15 January 2018

What happens to your pension when you divorce?

Lisa Boileau Partner & Head of Family

With divorce on the rise after the holiday period, Partner and head of family law Lisa Boileau looks at how this can affect your pension.

We've highlighted the rise in divorce rates directly after the holiday period (which you can read here) and how a decision to separate will cause any parting couple to think carefully about the financial consequences, but what about your pension?

Marriage brings with it a pledge to share assets, and upon divorce both parties are entitled to a share of the overall family assets.

While some are obvious, such as the sharing of money from a family home, others may cause some surprise.

Take pensions for instance, which for many people can be the most valuable family asset, even after taking into account their interests in a matrimonial home. Since 2010, it has been the case that the Court must consider pensions and whether and if they should be shared, in every case.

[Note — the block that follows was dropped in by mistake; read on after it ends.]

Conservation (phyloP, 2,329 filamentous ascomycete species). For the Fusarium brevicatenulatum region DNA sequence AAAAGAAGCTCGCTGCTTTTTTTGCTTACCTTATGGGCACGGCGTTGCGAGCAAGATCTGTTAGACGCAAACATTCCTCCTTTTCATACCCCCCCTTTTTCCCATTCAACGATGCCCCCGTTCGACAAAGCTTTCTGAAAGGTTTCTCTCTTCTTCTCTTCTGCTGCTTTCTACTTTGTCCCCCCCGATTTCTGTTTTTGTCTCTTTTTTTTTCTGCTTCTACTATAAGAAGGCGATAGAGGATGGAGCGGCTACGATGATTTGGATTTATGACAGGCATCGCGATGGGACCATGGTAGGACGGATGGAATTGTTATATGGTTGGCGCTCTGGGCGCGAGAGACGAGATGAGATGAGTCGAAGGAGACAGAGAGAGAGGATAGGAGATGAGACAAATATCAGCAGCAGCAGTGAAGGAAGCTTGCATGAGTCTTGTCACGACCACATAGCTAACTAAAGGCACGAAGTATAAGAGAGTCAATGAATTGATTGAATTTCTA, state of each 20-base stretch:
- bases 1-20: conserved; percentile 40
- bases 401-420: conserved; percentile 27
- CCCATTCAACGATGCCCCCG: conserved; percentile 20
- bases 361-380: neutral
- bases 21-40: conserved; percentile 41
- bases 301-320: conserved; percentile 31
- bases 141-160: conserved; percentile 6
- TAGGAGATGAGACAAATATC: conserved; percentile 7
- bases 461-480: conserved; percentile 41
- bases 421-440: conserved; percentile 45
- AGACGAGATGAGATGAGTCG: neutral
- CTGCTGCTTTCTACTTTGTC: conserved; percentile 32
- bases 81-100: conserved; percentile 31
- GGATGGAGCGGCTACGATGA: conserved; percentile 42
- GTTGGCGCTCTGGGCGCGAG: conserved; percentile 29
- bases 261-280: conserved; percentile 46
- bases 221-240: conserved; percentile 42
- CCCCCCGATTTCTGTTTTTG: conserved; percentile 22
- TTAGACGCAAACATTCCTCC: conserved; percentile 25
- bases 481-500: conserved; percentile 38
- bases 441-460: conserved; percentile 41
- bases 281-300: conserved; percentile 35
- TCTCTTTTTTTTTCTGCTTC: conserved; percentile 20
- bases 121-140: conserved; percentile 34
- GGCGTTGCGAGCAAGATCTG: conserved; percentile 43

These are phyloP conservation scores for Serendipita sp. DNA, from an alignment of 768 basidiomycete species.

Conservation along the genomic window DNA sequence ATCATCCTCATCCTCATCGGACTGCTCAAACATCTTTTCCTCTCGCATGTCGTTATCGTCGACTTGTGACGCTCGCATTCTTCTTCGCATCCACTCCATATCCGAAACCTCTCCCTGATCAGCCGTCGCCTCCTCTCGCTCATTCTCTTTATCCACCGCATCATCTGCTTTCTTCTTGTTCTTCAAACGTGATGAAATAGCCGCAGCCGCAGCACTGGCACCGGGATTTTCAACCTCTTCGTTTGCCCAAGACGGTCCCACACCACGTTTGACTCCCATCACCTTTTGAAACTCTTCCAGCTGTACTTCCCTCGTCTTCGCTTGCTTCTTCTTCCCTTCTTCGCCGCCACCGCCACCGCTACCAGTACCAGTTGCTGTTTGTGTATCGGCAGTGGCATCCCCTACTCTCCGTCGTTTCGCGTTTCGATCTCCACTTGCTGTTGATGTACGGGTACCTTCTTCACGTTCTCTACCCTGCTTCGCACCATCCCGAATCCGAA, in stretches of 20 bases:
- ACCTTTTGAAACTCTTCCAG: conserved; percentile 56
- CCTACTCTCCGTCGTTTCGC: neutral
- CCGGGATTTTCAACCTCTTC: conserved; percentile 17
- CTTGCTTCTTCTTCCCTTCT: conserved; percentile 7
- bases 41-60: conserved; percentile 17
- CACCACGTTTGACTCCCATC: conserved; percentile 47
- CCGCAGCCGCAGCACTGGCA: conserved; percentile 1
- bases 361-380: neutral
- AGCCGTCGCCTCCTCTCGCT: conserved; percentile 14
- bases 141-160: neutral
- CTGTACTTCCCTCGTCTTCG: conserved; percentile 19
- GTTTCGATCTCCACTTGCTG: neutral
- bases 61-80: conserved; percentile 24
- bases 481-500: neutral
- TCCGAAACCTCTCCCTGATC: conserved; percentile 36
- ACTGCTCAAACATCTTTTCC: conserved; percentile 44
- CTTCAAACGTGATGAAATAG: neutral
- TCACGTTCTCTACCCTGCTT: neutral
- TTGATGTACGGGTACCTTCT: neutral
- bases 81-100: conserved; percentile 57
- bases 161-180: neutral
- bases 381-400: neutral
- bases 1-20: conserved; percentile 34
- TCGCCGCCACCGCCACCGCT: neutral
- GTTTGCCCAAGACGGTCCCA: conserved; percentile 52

While individuals considering a separation should certainly seek more substantive legal advice in respect of the matter, in very basic terms there are three ways a Court can decide to deal with the sharing of pension funds.

The first is ‘Pension Sharing’, which involves dividing one or more pensions. The parties will then have entirely separate pensions which they can control independently of the other.

The second is known as ‘Pension Attachment’, which is where an ex-spouse can receive a portion of the member’s pensionable income or lump sum benefits once these come into payment. Importantly, the pension remains the property of the spouse who holds the pension and will be paid until the receiver of the payments remarries or either the payer or payee should die.

Finally, there is ‘offsetting’, which involves a person giving up more of another asset and, in return, retaining either the whole or a great amount of their pension. This may apply, for example where one party chooses to retain the marital home – in return for giving up pension claims against the other.

There are various financial options and flexibility exists to ensure all parties are accommodated where possible. However, without proper legal advice there is no doubt that mistakes can and do occur.

Pension sharing does not apply to cohabiting couples.

For further information, please contact Lisa Boileau at Wilkin Chapman Solicitors on 01522 512345, email lisa.boileau@wilkinchapman.co.uk or visit www.wilkinchapman.co.uk

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